New York, May 1, 2007—The Committee to Protect Journalists denounces the seven-year prison sentence handed down today to independent Uzbek journalist Umida Niyazova by a judge in Tashkent after a summary trial that was closed to the press and most of the public. Niyazova was convicted on charges related to her reporting on human rights and politics for a number of international news outlets.
Sergely District Court Judge Nizom Rustamov found Niyazova guilty on one count of smuggling subversive literature, along with a second count of distributing with the use of foreign aid material that threatens national security, according to local press reports and Andrea Berg, Uzbekistan director for Human Rights Watch. Niyazova had already pleaded guilty to illegally crossing the border with Kyrgyzstan; the judge entered a formal conviction on that charge as well.
“We are appalled by this travesty of justice and denounce it in the strongest terms,” CPJ Director Joel Simon said. “By sentencing our colleague Umida Niyazova to seven years in prison, authorities are cementing Uzbekistan’s ranking as the region’s top jailer of journalists and condemning the country to ever-growing international isolation. We call on Uzbek courts to overturn Niyazova’s sentence on appeal and release her.”
Berg, who spoke to CPJ from Tashkent, was among the very few allowed to monitor the proceedings on behalf of the defendant. One of Niyazova’s family members was also allowed to attend.
The prosecution had asked that Niyazova be given an eight-year sentence. The court did not consider a plea by Niyazova’s lawyer, Tatyana Davydova, who said the only violation her client had committed was crossing the border without a passport in January. Uzbek authorities had confiscated the journalist’s passport the month before. Davydova argued that a border violation is normally punishable under Uzbekistan’s administrative rather than criminal code, according to the independent news Web site Uznews.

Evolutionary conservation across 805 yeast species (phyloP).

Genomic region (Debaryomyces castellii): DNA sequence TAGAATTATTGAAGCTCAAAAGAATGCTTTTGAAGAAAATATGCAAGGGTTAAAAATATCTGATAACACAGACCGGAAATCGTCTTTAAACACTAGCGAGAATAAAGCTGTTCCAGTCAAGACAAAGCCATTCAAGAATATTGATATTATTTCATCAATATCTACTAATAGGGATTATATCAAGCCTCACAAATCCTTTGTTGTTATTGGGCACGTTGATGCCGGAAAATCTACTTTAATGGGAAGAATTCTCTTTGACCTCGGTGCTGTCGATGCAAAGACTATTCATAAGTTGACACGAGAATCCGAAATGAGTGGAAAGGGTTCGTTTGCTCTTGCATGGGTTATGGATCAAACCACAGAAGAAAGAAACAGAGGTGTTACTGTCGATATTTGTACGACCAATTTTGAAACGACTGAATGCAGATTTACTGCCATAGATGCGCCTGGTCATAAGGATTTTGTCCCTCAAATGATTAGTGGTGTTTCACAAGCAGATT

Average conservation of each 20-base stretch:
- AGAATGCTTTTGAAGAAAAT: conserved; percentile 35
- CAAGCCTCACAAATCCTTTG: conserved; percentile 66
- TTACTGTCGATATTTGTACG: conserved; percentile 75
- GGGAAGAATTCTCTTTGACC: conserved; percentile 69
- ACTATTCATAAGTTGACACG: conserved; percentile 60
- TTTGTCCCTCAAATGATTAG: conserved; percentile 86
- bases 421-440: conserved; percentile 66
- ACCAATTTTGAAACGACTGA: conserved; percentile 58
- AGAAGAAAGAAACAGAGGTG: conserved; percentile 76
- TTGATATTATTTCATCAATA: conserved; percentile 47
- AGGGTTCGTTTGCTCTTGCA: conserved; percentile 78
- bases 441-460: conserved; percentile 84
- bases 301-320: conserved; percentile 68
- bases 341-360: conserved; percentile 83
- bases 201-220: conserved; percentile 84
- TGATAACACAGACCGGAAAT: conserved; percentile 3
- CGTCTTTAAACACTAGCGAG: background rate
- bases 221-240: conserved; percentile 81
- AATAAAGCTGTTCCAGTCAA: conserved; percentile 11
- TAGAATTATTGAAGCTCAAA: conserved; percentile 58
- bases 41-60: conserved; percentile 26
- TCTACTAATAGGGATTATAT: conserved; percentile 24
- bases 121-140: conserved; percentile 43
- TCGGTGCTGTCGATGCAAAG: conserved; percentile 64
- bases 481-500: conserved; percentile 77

The smuggling and distributing charges were based on her own reporting, along with her possession of human rights reports from international organizations. Niyazova covered politics and human rights in Uzbekistan for the Central Asia news Web site Oasis, a project of the Moscow-based media watchdog Center for Journalism in Extreme Situations. Niyazova has contributed reporting to Freedom House and Radio Free Europe/Radio Liberty; and done translation work for Human Rights Watch and Internews Network, according to CPJ sources.
Niyazova was taken to a Tashkent prison immediately after the hearing; she and Davydova have 10 days to appeal. If the verdict is upheld, Niyazova may be transferred to a prison colony out of the city, Berg told CPJ.
The second of only three hearings in Niyazova’s trial took place yesterday without prior notice to Niyazova’s counsel or family. Davydova was only given 30 minutes to prepare for the court session, Human Rights Watch reported.
Niyazova has already spent more than three months in jail, where colleagues say she has been mistreated. She was arrested by Tashkent authorities on January 22 as she crossed the border from Kyrgyzstan into Uzbekistan. Authorities held her incommunicado for four days, and sent her to a Tashkent prison on January 26 where she has been held since.
She is among six journalists jailed in Uzbekistan today. Press freedom in Uzbekistan has sharply deteriorated since President Islam Karimov expelled independent journalists affiliated with foreign-funded media in the aftermath of the bloody crackdown in Andijan in May 2005. Uzbek authorities have not responded to several CPJ inquires regarding the jailed journalists’ location and condition.